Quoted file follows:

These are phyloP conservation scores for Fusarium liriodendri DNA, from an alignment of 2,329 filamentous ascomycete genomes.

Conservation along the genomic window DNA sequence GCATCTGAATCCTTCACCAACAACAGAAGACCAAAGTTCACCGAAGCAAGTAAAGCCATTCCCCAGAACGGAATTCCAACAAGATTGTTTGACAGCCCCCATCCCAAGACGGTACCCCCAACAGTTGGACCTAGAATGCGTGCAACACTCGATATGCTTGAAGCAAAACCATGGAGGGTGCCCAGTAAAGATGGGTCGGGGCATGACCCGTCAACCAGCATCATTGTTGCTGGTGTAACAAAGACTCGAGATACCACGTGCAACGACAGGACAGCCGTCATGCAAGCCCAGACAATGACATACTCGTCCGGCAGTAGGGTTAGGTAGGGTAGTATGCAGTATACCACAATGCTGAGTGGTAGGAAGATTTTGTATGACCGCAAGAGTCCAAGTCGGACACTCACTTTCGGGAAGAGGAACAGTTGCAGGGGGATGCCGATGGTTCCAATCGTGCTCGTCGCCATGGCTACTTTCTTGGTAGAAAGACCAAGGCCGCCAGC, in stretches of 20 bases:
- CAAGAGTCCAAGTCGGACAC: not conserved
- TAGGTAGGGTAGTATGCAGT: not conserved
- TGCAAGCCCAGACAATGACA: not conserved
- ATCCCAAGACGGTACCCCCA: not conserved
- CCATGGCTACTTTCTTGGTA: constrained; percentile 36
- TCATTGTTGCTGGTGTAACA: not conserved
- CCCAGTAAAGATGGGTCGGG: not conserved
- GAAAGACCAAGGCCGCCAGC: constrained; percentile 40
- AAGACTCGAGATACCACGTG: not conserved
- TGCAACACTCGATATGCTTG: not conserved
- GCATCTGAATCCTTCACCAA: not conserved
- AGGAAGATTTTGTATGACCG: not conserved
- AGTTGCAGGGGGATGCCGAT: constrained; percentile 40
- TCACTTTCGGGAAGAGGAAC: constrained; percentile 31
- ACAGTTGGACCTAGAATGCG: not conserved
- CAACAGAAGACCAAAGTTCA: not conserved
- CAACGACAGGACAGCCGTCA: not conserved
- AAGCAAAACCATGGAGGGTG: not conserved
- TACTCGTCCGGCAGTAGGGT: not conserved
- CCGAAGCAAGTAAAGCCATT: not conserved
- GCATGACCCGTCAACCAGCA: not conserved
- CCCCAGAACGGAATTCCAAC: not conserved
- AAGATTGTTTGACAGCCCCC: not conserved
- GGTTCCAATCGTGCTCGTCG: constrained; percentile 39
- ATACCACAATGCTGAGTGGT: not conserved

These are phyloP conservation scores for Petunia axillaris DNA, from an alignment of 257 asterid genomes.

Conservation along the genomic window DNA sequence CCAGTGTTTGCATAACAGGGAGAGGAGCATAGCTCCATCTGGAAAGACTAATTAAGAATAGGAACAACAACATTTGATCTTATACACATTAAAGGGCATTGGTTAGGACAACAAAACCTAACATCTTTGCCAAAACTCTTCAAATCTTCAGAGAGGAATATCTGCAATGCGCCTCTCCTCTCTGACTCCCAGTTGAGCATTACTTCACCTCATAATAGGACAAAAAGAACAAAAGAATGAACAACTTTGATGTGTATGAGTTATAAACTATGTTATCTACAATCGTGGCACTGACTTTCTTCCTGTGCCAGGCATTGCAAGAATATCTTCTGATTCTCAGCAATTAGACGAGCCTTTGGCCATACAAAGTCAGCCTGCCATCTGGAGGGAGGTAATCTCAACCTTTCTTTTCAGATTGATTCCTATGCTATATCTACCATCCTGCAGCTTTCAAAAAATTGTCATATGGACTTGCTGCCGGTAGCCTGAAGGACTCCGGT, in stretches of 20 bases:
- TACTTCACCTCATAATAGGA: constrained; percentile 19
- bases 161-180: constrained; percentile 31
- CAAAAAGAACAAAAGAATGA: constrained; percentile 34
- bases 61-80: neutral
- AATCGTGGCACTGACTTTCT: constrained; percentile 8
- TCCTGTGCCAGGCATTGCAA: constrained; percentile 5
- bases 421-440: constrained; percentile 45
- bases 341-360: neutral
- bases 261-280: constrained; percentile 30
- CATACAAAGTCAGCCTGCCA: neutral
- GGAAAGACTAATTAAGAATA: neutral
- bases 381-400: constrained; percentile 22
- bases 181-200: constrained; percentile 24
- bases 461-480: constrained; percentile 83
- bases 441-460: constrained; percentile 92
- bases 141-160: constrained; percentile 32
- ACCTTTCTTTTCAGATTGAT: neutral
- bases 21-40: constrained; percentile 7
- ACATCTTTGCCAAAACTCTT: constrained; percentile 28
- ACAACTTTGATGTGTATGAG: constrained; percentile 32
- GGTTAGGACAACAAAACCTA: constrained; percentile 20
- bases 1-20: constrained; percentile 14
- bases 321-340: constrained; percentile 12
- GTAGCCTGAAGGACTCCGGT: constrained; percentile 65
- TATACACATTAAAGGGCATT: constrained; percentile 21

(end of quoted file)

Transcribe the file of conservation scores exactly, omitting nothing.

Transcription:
These are phyloP conservation scores for Fusarium liriodendri DNA, from an alignment of 2,329 filamentous ascomycete genomes.

Conservation along the genomic window DNA sequence GCATCTGAATCCTTCACCAACAACAGAAGACCAAAGTTCACCGAAGCAAGTAAAGCCATTCCCCAGAACGGAATTCCAACAAGATTGTTTGACAGCCCCCATCCCAAGACGGTACCCCCAACAGTTGGACCTAGAATGCGTGCAACACTCGATATGCTTGAAGCAAAACCATGGAGGGTGCCCAGTAAAGATGGGTCGGGGCATGACCCGTCAACCAGCATCATTGTTGCTGGTGTAACAAAGACTCGAGATACCACGTGCAACGACAGGACAGCCGTCATGCAAGCCCAGACAATGACATACTCGTCCGGCAGTAGGGTTAGGTAGGGTAGTATGCAGTATACCACAATGCTGAGTGGTAGGAAGATTTTGTATGACCGCAAGAGTCCAAGTCGGACACTCACTTTCGGGAAGAGGAACAGTTGCAGGGGGATGCCGATGGTTCCAATCGTGCTCGTCGCCATGGCTACTTTCTTGGTAGAAAGACCAAGGCCGCCAGC, in stretches of 20 bases:
- CAAGAGTCCAAGTCGGACAC: not conserved
- TAGGTAGGGTAGTATGCAGT: not conserved
- TGCAAGCCCAGACAATGACA: not conserved
- ATCCCAAGACGGTACCCCCA: not conserved
- CCATGGCTACTTTCTTGGTA: constrained; percentile 36
- TCATTGTTGCTGGTGTAACA: not conserved
- CCCAGTAAAGATGGGTCGGG: not conserved
- GAAAGACCAAGGCCGCCAGC: constrained; percentile 40
- AAGACTCGAGATACCACGTG: not conserved
- TGCAACACTCGATATGCTTG: not conserved
- GCATCTGAATCCTTCACCAA: not conserved
- AGGAAGATTTTGTATGACCG: not conserved
- AGTTGCAGGGGGATGCCGAT: constrained; percentile 40
- TCACTTTCGGGAAGAGGAAC: constrained; percentile 31
- ACAGTTGGACCTAGAATGCG: not conserved
- CAACAGAAGACCAAAGTTCA: not conserved
- CAACGACAGGACAGCCGTCA: not conserved
- AAGCAAAACCATGGAGGGTG: not conserved
- TACTCGTCCGGCAGTAGGGT: not conserved
- CCGAAGCAAGTAAAGCCATT: not conserved
- GCATGACCCGTCAACCAGCA: not conserved
- CCCCAGAACGGAATTCCAAC: not conserved
- AAGATTGTTTGACAGCCCCC: not conserved
- GGTTCCAATCGTGCTCGTCG: constrained; percentile 39
- ATACCACAATGCTGAGTGGT: not conserved

These are phyloP conservation scores for Petunia axillaris DNA, from an alignment of 257 asterid genomes.

Conservation along the genomic window DNA sequence CCAGTGTTTGCATAACAGGGAGAGGAGCATAGCTCCATCTGGAAAGACTAATTAAGAATAGGAACAACAACATTTGATCTTATACACATTAAAGGGCATTGGTTAGGACAACAAAACCTAACATCTTTGCCAAAACTCTTCAAATCTTCAGAGAGGAATATCTGCAATGCGCCTCTCCTCTCTGACTCCCAGTTGAGCATTACTTCACCTCATAATAGGACAAAAAGAACAAAAGAATGAACAACTTTGATGTGTATGAGTTATAAACTATGTTATCTACAATCGTGGCACTGACTTTCTTCCTGTGCCAGGCATTGCAAGAATATCTTCTGATTCTCAGCAATTAGACGAGCCTTTGGCCATACAAAGTCAGCCTGCCATCTGGAGGGAGGTAATCTCAACCTTTCTTTTCAGATTGATTCCTATGCTATATCTACCATCCTGCAGCTTTCAAAAAATTGTCATATGGACTTGCTGCCGGTAGCCTGAAGGACTCCGGT, in stretches of 20 bases:
- TACTTCACCTCATAATAGGA: constrained; percentile 19
- bases 161-180: constrained; percentile 31
- CAAAAAGAACAAAAGAATGA: constrained; percentile 34
- bases 61-80: neutral
- AATCGTGGCACTGACTTTCT: constrained; percentile 8
- TCCTGTGCCAGGCATTGCAA: constrained; percentile 5
- bases 421-440: constrained; percentile 45
- bases 341-360: neutral
- bases 261-280: constrained; percentile 30
- CATACAAAGTCAGCCTGCCA: neutral
- GGAAAGACTAATTAAGAATA: neutral
- bases 381-400: constrained; percentile 22
- bases 181-200: constrained; percentile 24
- bases 461-480: constrained; percentile 83
- bases 441-460: constrained; percentile 92
- bases 141-160: constrained; percentile 32
- ACCTTTCTTTTCAGATTGAT: neutral
- bases 21-40: constrained; percentile 7
- ACATCTTTGCCAAAACTCTT: constrained; percentile 28
- ACAACTTTGATGTGTATGAG: constrained; percentile 32
- GGTTAGGACAACAAAACCTA: constrained; percentile 20
- bases 1-20: constrained; percentile 14
- bases 321-340: constrained; percentile 12
- GTAGCCTGAAGGACTCCGGT: constrained; percentile 65
- TATACACATTAAAGGGCATT: constrained; percentile 21